The inhabitants of the village of Tomboarivo are obviously music lovers. During the three days that we stay there, never more than a few hours pass without the beats of percussion resounding somewhere.
It took us eight hours of travel to cover the some 200 kilometres of bumpy track that lead to this fokontany (village).
On the road, our convoy passed only a few children, perhaps ten years old, leading small herds of goats and zebus through the vast mountainous and semi-desert expanses that extend beyond Ebelo. The shepherds watch us go by, frozen in place and often too astonished by our sudden appearance to greet us.
A short break in Marotsiraka allows us to see that this county town has – in addition to a large church, with, to my eye, a vaguely Mexican appearance – a borehole and a water pump powered by solar panels. This is a rare sight in this region where such installations are often stolen.
The horizon is barred by mountains with slender curves that rise above the plain like motionless waves
This water supply makes growing food for market possible and, in fact, the village is surrounded by a reassuring crown of greenery. It is even possible to find a little rice spread out to dry in front of the houses.
Further on, the landscape takes on a more austere allure, alternating between the desert road and the low vegetation of the scrubland. Our 4x4s cross so many dry rivers that I gave up counting them. The horizon is barred by mountains with slender curves that rise above the plain like motionless waves.
Welcome to Tomboarivo
We finally reach Tomboarivo in the middle of the afternoon. An exploration team scouted the scene a few days earlier and found malnourished children there.
When we arrive, I head for the Maison des Jeunes (youth club), where a crowd has gathered. A local association gives a small concert mixing djembe drum, guitar and song to the delight of the teenagers of the village who invite themselves to the performance.
I take this opportunity to let Oliver, the head of the association, know that we have arrived, so that the information circulates to the surrounding hamlets.
In addition to the town hall and the basic health centre, there are only a handful of solid buildings in Tomboarivo, some of them in ruins. The houses are built of earth and their roofs covered with leaves. The school, as often, is no longer open since the departure of the last teacher. The Malagasy flag flutters limply at the top of its mast.
Around the central square, coffee, donuts and single cigarettes can be purchased inexpensively from small wooden stalls run by two or three generations of women chatting side by side.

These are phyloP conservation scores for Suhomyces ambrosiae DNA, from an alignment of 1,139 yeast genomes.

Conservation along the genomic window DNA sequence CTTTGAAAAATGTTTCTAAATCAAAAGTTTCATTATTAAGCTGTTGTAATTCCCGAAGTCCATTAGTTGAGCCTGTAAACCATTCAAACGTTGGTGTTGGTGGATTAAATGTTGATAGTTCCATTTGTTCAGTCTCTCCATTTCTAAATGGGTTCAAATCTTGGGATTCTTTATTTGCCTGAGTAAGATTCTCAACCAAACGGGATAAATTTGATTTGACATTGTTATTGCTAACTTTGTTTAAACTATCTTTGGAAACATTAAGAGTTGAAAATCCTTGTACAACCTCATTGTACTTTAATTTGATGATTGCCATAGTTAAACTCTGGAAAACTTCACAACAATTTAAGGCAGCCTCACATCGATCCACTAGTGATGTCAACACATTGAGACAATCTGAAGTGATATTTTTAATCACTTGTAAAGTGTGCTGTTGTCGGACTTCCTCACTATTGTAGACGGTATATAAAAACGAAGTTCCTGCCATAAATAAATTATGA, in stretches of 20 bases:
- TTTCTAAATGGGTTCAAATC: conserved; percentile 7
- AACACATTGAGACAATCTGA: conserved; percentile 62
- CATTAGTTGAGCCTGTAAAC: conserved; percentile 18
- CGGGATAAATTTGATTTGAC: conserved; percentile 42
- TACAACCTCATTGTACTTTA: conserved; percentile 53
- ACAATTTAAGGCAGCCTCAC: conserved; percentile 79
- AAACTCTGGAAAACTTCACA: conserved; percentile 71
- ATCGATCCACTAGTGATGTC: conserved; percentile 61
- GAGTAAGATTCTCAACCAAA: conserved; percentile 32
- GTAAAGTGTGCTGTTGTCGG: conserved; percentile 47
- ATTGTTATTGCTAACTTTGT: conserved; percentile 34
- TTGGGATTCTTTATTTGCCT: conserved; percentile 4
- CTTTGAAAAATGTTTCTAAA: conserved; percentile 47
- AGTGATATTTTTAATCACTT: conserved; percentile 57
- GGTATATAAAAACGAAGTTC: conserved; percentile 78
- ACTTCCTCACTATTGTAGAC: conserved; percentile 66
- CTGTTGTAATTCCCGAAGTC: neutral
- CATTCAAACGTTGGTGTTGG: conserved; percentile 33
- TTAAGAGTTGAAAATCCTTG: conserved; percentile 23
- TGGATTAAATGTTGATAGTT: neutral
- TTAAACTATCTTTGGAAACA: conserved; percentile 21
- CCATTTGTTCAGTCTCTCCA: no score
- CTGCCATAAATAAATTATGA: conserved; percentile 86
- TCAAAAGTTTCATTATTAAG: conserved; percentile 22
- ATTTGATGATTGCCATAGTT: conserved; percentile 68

The mayor tells us that the population of the fokontany has been halved since this episode of malnutrition began. Three years without rains triggered an exodus, sending several thousand people out on the roads to seek greener pastures, towards the coast or far up to the north. The mayor thanked us for our presence and gave us permission to pitch the two large tents, one of which will serve as a dormitory, the other as a consultation room.
Joaquin, an experienced logistician, stocked up on rice, vegetables and chickens along the way, so the team should have enough to eat.
While he is fine-tuning the installation of the site, I am organising a small training session for the Malagasy doctor and the two nutritional assistants who have joined us this week.
“Mora mora!” Albert, the driver who is now responsible for regulating the flow of patients, yells in his megaphone. This means both “slow, slow,” and “take it easy”.
It’s market day and it’s busy. Women rush into the holding area, holding the hands of children with thin arms and swollen bellies walking behind them.
How many children die like this for lack of affordable community care?
In these rural communities, the market is the unmissable event around which the week is structured. It is a place of exchange – of goods as well as of information – and also a party that often lasts into the night, because those who come from far away sleep there.
The village square is crowded with people. The crowd forms a circle around a troupe of dancers, three girls and three boys, who bustle to the frantic and repetitive music of a trio of musicians. Perfectly synchronised, seemingly insensitive to heat and fatigue, they lift the powdery earth into a state close to trance.
The cost of care